A decade later Russia still continues the aggression against Georgia. The 1-15 August large-scale military drills in the occupied territories with involvement of thousands of Russian troops and hundreds of military equipment, represent an unprecedented attempt by Russia to demonstrate its military power, that at the same time qualifies as a use of force and threat by use of force against Georgia.
10 years since the Russia-Georgia war the Russian Federation has not implemented the EU mediated 12 August 2008 Ceasefire Agreement and continues violating its international obligations, despite constant calls from the international community. In full disregard for the Ceasefire Agreement that obliged Russia to withdraw its forces from the territory of Georgia, Moscow has further reinforced its illegal military presence on the ground and continues to hinder the establishment of international security arrangements in Abkhazia and Tskhinvali regions of Georgia.
The Ministry of Foreign Affairs of Georgia expresses its great concern that the security and human rights situation in the occupied territories has been further deteriorated. Continuous fortification of the occupation line through installation of barbed wire fences and other artificial barriers as well as constant kidnappings and illegal detentions by Russian FSB personnel further destabilize the security environment on the ground. As a result of this illegal process many families were left divided, many lost access to their agricultural lands, religious site and cemeteries. The grave human rights infringements in both in Abkhazia and Tskhinvali regions include but are not limited to gross violations of rights to freedom of movement, residence and property, as well as prohibition of education in native Georgian language, that have made lives of the local population unbearable.
While hundreds of thousands of IDPs and refugees, expelled from their homes as a result of several waves of ethnic cleansing, are still deprived of right to the safe and dignified return, those Georgians who remained in the occupied territories continue to be a subject of intensified ethnic discrimination. The recent cases of illegal deprivation of life of three Georgian IDPs – Davit Basharuli, Giga Otkhozoria, and Archil Tatunashvili vividly demonstrate the impunity and ethnically driven violence in both occupied territories.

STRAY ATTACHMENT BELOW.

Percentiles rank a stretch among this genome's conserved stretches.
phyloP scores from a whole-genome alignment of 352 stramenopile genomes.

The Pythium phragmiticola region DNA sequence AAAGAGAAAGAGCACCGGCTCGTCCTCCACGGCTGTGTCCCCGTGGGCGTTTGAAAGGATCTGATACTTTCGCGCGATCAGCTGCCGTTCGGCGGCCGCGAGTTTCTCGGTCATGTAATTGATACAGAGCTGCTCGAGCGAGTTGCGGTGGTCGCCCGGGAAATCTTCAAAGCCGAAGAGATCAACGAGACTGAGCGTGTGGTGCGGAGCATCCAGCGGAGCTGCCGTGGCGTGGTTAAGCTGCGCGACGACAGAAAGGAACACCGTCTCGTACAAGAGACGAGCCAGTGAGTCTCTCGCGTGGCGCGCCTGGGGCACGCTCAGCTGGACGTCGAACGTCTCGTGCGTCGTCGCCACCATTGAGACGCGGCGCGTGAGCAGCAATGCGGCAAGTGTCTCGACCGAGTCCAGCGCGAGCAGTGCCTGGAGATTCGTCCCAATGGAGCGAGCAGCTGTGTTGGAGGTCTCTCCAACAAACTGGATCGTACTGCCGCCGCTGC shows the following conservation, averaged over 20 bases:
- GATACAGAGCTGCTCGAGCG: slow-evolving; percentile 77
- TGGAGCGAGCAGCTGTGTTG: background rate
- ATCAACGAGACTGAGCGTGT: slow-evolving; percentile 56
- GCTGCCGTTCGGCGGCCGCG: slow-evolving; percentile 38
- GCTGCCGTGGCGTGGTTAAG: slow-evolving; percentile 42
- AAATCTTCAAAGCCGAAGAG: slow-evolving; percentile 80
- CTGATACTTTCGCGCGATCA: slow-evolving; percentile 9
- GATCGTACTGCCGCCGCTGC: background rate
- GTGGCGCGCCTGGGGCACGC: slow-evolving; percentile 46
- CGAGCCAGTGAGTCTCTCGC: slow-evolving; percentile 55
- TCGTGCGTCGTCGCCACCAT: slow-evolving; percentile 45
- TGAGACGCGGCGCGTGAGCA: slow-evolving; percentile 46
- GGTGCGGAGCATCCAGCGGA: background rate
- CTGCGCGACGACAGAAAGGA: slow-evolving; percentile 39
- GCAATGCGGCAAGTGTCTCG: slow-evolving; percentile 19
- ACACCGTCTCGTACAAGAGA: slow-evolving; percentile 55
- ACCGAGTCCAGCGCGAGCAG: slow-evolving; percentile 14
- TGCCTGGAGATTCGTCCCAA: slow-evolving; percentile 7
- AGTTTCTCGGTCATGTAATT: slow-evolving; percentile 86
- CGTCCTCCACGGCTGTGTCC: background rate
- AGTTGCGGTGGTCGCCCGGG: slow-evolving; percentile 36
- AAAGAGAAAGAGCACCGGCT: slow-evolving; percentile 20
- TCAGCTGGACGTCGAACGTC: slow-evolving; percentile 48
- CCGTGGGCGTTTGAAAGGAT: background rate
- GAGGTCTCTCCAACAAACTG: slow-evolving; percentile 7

In response to the constant provocative steps, Georgia stays committed to its peaceful conflict resolution agenda. Georgia has spared no effort to fully utilize the peace negotiations in the frames of the Geneva International Discussions as well as Incident Prevention and Response Mechanisms to dully address security and humanitarian problems of conflict-affected population stemming from the unresolved conflict between Georgia and Russia. Remaining in full compliance with the EU mediated 12 August 2008 Ceasefire Agreement, Georgia has many times unilaterally reaffirmed and implemented the non-use of force commitment, still awaiting the reciprocity from Russian side.
At the same time, Georgia has intensified the efforts towards engagement and reconciliation between the communities divided by war and occupation lines. For that purpose the Government of Georgia has introduced the new peace initiative “A Step to a Better Future” directed to improve humanitarian and socio-economic conditions of people in Abkhazia and Tskhinvali regions and foster people-to-people contacts and confidence building between the divided societies.